A Former Editor of 'Cosmopolitan' On Her Secret to (Almost) Infinite Energy You'll be trading sugar highs for a sweeter treat: Boosted stamina from the office to the bedroom.

By Michele Promaulayko Originally published

Opinions expressed by Entrepreneur contributors are their own.

Courtesy of Michele Promaulayko

No matter how pumped you are about what you do for a living, the grind gets to all of us — and at some point, you get sick and tired of feeling, well, sick and tired. The question is: What can you do about it? As a health and wellness editor, I've proffered my fair share of self-care advice — and I believe in its ability to stave off exhaustion and burnout. I also know scoring downtime is more elusive than a bottle of Purell during a viral pandemic.

Working less just isn't a realistic option for many of us.

What is? Changing how you eat —specifically, cutting back on added sugars. Through writing my new book, Sugar Free 3: The 3-Week Plan for More Energy, Better Sleep & Surprisingly Easy Weight Loss, I discovered just what a scourge sugar is, sapping us of our health and vitality when we eat too much of it… which we all do. According to the American Heart Association (AHA), the maximum calories from added sugars you should eat in a day is 100-150. Said another way, less than 10 percent of our daily calorie intake should come from added sugars, according to government regulations. And yet a brand-new study from Tufts says a whopping 42 percent of our daily calories come from low-quality carbohydrates like refined grains and added sugars.

So, I devised a plan —with help from a number of credentialed wellness pros —to ditch sugar from your diet. It isn't about following a fad or a narrow list of allowable foods (grapefruit for breakfast, lunch, and dinner—hard pass). Instead, I encourage you to eat whole, delicious food (lean proteins, healthy fats, vegetables, whole grains, dairy) that will keep you satiated. And you can eat them until your stomach is content because you don't have to count calories or eat tiny portions. Translation: You'll never be hangry.

Related: How Sugar Is Sabotaging Your Success as an Entrepreneur

Know Thy (Ingredient) Enemy

To be clear, Sugar Free 3 focuses on ridding your diet of added sugars and their evil twins —refined carbohydrates and artificial sweeteners. Added sugars are sugars that are added to foods when they are prepared or processed—as opposed to the naturally occurring sugar in, say, an apple or a glass of milk. Refined carbs are processed foods that have been stripped of nutrients. For example, to make white bread, manufacturers remove the good stuff— the outer coating of a wheat kernel (known as the bran) and the germ— before the remaining inner endosperm ground into flour. Artificial sweeteners are chemicals that can be hundreds of times sweeter than sugar.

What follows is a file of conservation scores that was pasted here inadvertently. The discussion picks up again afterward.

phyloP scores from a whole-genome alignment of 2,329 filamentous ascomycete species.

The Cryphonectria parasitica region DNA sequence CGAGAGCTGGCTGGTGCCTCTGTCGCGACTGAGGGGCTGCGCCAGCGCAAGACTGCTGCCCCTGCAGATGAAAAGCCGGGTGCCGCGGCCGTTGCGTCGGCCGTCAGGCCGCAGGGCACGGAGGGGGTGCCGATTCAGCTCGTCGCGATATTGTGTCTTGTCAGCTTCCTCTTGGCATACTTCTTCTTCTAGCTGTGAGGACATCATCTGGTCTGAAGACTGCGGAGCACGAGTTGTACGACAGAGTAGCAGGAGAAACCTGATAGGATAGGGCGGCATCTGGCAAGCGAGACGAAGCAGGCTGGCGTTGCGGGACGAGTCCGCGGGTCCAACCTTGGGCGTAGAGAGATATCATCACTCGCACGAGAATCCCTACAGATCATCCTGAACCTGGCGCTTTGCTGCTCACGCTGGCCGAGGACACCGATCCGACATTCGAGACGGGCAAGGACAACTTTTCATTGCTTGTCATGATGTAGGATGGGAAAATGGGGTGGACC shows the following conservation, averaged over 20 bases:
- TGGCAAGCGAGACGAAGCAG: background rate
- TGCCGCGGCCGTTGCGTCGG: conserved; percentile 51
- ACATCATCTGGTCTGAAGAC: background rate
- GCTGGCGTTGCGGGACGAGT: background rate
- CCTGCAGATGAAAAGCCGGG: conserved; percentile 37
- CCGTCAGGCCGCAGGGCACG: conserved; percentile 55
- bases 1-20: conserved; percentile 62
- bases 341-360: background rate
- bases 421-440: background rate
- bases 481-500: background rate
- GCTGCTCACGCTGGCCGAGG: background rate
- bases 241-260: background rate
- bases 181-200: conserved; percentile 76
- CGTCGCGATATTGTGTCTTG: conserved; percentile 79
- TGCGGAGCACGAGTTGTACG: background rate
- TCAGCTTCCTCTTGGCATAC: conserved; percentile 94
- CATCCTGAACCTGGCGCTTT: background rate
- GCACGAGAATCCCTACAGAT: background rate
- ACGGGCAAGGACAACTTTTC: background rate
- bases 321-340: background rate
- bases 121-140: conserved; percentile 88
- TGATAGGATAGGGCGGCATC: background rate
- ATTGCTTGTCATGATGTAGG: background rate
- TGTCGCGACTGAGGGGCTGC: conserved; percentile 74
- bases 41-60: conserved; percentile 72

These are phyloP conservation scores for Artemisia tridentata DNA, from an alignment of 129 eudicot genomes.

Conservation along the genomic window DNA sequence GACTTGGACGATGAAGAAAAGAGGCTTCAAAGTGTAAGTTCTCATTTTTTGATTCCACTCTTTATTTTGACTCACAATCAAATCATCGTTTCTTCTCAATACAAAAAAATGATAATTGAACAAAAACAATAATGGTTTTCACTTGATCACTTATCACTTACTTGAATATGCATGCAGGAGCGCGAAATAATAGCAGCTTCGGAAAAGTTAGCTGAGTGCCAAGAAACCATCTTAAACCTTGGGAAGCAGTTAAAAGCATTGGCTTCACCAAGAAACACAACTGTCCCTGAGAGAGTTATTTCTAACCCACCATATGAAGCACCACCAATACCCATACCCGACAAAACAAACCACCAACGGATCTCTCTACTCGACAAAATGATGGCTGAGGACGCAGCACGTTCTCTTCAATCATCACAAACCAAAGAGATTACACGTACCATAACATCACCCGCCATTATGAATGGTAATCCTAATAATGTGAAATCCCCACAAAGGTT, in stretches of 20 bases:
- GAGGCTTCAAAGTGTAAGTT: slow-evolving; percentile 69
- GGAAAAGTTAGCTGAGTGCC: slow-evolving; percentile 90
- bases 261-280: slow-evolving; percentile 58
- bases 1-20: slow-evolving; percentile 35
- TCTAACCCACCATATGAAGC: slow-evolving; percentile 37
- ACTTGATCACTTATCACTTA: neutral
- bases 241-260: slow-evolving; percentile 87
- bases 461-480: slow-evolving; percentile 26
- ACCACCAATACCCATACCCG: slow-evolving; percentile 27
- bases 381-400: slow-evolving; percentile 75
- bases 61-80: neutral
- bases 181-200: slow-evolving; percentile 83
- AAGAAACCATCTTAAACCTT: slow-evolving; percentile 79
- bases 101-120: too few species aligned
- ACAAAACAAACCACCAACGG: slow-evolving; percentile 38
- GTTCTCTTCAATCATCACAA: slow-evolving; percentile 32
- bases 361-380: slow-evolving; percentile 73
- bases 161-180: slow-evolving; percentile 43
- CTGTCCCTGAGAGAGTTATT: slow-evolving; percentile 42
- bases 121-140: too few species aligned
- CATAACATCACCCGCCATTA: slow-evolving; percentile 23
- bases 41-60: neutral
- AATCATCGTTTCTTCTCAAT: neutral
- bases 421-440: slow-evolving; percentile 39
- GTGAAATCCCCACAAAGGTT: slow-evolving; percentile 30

None of those ingredients have any nutritional value —they are just empty calories.

The problem: Avoiding these do-nothing foods is harder than it seems. The reason we're consuming way more sugar then we even know is because it is hidden in so many foods we don't even think of as sweet, even savory ones. Food scientists engineer products to have just the right amount of sweetness to make you crave more...and more...and then stick it in everything from soda to pasta sauce to salad dressing.

In the Sugar Free 3 companion video series on the Openfit app, I enlisted nutritionist Keri Glassman to help me walk through how to read a food label to spot hidden sugars. (The program can be done via the book or the digital-streaming app). Once you get the hang of it, you can easily outsmart even the most cunning food package —how's that for a confidence booster?

The Energy Myth

On top of unknowingly eating too much sugar (which makes us crave more), our desire for sugar is an innate survival mechanism — albeit, an outdated one. "When we were under stress in caveman days—say, from running away from an animal predator— we'd expend a lot of energy," says Glassman. "To replenish that energy, we'd look for natural sugar in the form of something like berries to provide immediate fuel. The problem nowadays is that we're stressed, but we're sitting on our butts at desks or on the sofa and we don't need to hunt for fuel—it's sitting in front of us, in the form of processed, refined sugar. And when we have too much of that in our body, it gets stored as fat."